Three of the four trustees – board president Judy Thompson, along with Seth Cagin and Brandt Garber – voted to terminate Brattin. John Wontrobski voted not to terminate Brattin’s employment and Amanda Kotlyar abstained from the vote, saying she was too new to the position to feel comfortable voting. The San Miguel County Commissioners appointed Kotlyar to the board position on Wednesday, just one day before Thursday’s momentous meeting.
Adhering to the Colorado Open Meetings Law and its provisions regarding executive sessions, board members would not comment individually after the meeting about why they terminated Brattin’s employment. The trustees did, however, issue a public statement explaining the decision:
“The San Miguel County Library District Board of Trustees on Thursday voted to terminate the employment of Library Director Barbara Brattin,” the brief statement read. “The board wishes to thank Ms. Brattin for her eight years of service, during which time the library grew enormously and achieved national recognition for it’s many programs and qualities. The board has voted to recruit and retain an interim library director. One of that person’s duties will be to help lead the board and community in a public, transparent and thorough search for the next library director.”
Brattin, who held the executive director position since 2006, oversaw library operations during economic boom years as property tax revenues, the vast majority of the library’s funding, steadily increased. Among the new services Brattin introduced or expanded were programs and materials for children and teenagers, and adult programming. The children’s library drew praise from new trustee Kotlyar, a mother of two young children, during her interview with the commissioners on Wednesday.
Brattin’s tenure then coincided with the Great Recession, when the American housing market crashed and threw many businesses and governments into prolonged budgetary retrenchment. Brattin made several controversial decisions to offset declining revenues that are projected to decline further in 2014. She recommended closing the library on Sundays starting in 2013, to allow the library to operate with two fewer full time employees. The board agreed with the decision, which drew harsh criticism of both Brattin and the board.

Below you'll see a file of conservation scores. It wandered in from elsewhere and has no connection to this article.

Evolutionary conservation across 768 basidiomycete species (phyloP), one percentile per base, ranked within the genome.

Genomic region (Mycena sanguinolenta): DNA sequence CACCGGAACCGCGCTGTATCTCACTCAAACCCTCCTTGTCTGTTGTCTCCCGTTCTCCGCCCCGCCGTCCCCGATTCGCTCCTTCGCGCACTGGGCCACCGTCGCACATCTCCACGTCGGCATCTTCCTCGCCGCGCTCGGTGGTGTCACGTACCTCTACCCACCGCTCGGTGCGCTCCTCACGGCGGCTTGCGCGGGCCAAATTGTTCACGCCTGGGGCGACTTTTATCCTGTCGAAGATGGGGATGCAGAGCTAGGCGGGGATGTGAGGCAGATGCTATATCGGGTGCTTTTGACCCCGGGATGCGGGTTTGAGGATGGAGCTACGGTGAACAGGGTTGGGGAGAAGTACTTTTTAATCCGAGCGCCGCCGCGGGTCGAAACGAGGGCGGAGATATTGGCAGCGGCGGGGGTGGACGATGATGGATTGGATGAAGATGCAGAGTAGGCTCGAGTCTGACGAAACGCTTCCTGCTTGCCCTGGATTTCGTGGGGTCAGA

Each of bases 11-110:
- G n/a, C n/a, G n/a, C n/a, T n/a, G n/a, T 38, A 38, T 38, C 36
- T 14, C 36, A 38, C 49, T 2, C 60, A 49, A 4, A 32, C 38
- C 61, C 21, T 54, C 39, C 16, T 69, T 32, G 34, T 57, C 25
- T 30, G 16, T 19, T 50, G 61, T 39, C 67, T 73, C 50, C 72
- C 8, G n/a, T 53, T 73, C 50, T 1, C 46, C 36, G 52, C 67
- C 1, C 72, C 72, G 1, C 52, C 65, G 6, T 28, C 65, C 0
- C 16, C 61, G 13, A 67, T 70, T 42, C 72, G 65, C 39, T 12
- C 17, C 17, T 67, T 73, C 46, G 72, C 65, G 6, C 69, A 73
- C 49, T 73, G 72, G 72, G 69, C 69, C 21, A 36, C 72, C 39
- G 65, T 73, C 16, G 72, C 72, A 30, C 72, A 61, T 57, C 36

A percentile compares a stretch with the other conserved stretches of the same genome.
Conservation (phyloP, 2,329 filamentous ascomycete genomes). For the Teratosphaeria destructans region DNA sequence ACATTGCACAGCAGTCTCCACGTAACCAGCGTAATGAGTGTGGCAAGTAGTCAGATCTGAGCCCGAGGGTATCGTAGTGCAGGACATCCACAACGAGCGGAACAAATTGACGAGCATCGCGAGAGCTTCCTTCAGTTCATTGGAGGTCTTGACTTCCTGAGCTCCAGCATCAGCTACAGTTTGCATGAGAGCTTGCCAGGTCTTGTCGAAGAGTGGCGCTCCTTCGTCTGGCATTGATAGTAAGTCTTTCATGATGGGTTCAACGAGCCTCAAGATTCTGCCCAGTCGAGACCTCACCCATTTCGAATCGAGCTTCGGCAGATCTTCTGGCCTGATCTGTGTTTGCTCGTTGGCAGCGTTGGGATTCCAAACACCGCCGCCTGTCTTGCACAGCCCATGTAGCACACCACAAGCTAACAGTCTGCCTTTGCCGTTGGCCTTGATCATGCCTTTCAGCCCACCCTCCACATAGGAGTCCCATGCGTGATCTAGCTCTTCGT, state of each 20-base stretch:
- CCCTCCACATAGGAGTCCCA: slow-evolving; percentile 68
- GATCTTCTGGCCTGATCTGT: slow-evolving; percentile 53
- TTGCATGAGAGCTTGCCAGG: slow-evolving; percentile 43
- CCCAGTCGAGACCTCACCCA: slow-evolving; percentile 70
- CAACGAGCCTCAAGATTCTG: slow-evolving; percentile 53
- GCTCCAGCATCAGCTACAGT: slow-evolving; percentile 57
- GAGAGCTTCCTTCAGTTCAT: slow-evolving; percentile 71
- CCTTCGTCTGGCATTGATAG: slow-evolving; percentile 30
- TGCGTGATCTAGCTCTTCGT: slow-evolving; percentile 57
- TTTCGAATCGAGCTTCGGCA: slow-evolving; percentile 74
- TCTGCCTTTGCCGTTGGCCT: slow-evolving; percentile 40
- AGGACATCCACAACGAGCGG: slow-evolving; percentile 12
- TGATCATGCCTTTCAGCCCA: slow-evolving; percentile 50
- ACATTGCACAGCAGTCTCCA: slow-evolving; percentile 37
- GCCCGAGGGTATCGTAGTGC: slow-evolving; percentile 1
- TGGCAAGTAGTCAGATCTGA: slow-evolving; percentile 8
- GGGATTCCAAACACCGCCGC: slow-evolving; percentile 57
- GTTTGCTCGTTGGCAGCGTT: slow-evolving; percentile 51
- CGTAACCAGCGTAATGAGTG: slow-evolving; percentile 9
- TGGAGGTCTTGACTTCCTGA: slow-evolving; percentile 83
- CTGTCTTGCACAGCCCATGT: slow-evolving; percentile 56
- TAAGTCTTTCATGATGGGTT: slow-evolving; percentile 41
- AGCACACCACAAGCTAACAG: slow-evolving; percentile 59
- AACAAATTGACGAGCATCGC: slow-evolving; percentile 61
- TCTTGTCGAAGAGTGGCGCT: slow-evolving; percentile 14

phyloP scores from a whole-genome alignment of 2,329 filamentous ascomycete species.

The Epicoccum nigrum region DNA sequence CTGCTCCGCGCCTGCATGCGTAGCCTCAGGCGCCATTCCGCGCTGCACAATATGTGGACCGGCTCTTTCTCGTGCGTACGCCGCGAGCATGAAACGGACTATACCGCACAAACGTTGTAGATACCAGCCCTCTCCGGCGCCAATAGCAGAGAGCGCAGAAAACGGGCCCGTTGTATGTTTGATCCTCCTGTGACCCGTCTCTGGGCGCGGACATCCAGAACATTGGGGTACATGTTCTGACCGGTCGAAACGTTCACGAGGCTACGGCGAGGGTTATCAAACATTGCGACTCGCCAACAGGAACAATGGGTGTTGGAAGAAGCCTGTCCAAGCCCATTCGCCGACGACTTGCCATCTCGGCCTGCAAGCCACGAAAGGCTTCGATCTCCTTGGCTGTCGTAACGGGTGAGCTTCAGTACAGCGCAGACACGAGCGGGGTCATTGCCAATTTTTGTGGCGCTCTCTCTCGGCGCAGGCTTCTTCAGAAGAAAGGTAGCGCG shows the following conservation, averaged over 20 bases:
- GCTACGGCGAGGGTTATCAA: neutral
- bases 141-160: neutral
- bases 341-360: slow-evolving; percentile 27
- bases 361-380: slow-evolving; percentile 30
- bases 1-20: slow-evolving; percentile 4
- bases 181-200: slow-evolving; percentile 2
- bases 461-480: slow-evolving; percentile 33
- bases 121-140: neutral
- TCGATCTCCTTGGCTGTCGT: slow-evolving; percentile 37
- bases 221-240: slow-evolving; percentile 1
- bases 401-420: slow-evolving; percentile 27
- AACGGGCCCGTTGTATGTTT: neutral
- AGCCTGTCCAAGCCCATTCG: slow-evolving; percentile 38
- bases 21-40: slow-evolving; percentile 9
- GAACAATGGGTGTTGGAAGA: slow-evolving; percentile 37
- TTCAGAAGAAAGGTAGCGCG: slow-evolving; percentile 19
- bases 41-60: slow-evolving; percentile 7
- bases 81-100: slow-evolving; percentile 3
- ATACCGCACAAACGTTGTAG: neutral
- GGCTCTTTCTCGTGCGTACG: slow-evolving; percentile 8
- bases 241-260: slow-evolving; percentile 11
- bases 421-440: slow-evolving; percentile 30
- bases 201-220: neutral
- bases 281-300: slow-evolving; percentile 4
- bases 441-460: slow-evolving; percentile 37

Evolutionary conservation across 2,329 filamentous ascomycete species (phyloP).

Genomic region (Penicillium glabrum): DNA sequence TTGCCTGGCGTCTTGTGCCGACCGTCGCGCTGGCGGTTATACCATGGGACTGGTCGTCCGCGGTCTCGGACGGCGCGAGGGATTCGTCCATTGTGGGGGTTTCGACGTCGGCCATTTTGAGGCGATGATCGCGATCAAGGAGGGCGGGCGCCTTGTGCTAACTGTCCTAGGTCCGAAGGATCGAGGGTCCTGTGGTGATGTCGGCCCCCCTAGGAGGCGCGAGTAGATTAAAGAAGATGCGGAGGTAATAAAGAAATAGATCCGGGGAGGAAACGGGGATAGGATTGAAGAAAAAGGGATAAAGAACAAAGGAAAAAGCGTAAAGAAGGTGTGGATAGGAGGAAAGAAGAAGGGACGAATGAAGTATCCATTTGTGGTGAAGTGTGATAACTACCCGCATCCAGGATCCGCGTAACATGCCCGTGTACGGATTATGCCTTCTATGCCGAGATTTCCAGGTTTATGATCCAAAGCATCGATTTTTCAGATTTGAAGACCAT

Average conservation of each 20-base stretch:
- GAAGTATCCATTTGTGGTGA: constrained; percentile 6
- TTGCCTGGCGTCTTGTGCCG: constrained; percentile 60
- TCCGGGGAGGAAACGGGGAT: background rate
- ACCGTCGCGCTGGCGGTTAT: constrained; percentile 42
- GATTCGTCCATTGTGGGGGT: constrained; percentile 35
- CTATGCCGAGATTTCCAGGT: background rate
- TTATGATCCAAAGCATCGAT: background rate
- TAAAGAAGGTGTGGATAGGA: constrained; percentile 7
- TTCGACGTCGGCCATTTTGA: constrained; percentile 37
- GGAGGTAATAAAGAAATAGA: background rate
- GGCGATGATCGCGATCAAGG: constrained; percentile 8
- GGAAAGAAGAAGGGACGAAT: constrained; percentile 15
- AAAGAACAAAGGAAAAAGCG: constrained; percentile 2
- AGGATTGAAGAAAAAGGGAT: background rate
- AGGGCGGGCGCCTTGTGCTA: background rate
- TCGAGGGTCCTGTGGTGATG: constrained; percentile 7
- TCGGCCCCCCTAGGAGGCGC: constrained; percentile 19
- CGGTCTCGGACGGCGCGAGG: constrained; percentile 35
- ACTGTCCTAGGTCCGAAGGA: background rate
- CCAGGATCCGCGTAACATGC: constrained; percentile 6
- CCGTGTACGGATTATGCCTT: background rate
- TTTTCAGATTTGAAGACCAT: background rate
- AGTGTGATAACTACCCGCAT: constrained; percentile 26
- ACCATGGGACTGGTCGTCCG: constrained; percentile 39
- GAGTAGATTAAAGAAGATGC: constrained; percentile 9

The Sunday closure inspired one Telluride resident to print bumper stickers mocking the library’s famed “Came for the Skiing, Stayed for the Library” sticker, with a contrary slogan: “Came For the Skiing, Left Because the Library Closes on Sunday.”
Brattin’s termination was not negotiated with the board, said Daniel Zemke, Brattin’s attorney, adding, “Clearly the board made a decision. Barb’s record speaks for itself. She’s been here since 2005 and brought the library to national prominence and recognition. She stands by her work.”
The interim executive director and the future permanent director will face difficult budgetary challenges. The library’s revenues are projected to remain lower than they were at their height in 2009 and 2010, at least through 2015, even if the local housing market improves.
Assessed property values in Colorado lag behind market values due to state appraisal laws, which require county governments to appraise properties every even numbered year, basing those appraisals on the prior year.
Seth Cagin is a Wilkinson Public Library trustee and a co-publisher of The Watch. He did not contribute to this article.